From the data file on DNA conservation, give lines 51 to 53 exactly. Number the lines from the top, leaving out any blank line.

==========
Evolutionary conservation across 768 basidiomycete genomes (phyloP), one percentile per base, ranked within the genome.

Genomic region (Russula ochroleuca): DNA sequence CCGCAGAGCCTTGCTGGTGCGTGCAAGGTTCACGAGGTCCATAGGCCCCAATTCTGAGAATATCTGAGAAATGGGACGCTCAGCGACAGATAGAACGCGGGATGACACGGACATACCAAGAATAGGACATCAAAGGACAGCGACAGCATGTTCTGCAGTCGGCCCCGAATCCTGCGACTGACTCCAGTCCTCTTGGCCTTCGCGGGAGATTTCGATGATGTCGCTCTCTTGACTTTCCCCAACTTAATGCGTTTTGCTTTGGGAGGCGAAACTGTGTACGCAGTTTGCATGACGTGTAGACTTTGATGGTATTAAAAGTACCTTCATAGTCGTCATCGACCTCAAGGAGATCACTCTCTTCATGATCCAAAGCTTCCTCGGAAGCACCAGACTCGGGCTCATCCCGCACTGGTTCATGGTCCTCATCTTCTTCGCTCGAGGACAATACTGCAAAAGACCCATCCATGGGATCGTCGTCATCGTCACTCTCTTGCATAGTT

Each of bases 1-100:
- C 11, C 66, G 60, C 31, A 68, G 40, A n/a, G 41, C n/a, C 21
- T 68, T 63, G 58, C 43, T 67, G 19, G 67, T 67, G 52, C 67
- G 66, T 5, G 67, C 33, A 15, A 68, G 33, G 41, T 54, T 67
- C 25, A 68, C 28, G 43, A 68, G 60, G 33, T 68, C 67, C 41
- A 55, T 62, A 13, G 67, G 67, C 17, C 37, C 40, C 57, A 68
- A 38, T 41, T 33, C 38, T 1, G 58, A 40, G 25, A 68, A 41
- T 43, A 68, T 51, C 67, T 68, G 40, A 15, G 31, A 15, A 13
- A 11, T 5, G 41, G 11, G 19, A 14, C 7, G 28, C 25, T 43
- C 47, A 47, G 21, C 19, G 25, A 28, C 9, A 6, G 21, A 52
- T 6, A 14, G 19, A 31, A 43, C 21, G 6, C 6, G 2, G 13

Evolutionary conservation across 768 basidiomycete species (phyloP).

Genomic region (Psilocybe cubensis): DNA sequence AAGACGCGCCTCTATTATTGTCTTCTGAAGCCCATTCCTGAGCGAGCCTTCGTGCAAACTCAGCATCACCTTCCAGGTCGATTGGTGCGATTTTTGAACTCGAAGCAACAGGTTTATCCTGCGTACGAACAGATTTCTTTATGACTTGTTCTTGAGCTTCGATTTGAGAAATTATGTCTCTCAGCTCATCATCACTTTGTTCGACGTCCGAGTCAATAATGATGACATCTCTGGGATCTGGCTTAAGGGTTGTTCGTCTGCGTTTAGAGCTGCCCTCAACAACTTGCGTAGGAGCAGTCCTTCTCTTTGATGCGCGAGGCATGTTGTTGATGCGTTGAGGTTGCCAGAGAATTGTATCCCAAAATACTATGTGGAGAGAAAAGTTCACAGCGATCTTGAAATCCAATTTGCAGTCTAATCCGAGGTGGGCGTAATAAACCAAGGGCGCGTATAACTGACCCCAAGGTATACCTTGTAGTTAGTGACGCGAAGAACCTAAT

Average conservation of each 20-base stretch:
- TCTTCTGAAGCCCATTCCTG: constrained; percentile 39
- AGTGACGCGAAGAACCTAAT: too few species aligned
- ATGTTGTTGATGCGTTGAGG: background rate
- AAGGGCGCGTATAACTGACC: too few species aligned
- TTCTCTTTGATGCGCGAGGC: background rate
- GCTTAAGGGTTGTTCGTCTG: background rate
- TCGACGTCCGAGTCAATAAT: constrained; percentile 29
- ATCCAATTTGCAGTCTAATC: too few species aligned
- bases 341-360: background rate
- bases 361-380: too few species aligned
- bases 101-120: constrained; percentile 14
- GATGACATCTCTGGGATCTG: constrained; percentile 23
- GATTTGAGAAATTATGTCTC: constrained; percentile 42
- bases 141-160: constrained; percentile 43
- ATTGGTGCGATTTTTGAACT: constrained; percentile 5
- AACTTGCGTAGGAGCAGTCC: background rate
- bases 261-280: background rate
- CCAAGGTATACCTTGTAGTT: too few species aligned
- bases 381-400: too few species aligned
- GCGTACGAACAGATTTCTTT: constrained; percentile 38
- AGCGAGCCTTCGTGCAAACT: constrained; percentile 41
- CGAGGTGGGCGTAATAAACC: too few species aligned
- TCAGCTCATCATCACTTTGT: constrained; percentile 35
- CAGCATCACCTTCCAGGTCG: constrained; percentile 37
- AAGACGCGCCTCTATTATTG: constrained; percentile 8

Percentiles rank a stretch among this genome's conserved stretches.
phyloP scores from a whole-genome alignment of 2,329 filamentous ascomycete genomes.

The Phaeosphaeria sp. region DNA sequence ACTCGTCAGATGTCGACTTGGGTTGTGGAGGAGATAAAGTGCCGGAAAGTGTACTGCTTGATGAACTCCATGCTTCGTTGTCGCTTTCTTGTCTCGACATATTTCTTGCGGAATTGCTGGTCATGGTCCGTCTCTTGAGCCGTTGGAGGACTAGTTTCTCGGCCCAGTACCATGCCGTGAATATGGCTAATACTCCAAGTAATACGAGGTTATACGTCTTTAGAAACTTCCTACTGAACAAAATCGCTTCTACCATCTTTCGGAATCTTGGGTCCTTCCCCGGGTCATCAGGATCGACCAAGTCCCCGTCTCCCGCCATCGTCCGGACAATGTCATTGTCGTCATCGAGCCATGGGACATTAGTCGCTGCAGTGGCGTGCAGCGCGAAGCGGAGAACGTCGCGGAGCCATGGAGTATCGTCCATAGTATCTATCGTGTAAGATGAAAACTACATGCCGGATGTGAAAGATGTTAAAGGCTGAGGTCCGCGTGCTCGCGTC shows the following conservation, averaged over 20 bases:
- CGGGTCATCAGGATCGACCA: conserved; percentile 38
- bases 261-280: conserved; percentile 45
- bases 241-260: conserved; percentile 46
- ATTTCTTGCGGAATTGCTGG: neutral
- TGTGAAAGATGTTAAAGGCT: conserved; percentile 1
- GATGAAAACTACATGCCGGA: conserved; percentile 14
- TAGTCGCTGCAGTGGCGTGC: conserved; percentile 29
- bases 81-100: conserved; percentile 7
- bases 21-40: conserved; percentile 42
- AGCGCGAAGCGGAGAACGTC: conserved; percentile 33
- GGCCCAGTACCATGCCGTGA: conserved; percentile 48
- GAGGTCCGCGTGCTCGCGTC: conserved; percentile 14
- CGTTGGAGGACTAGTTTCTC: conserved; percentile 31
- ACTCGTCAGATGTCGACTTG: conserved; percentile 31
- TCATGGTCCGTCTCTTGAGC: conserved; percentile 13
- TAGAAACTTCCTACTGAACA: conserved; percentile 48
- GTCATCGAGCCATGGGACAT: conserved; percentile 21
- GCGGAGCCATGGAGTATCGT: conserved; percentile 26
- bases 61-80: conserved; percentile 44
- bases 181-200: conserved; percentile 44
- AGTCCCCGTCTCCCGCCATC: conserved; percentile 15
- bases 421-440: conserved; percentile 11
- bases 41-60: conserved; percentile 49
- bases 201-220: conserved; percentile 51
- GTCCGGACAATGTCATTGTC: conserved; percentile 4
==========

- TAGTCGCTGCAGTGGCGTGC: conserved; percentile 29
- bases 81-100: conserved; percentile 7
- bases 21-40: conserved; percentile 42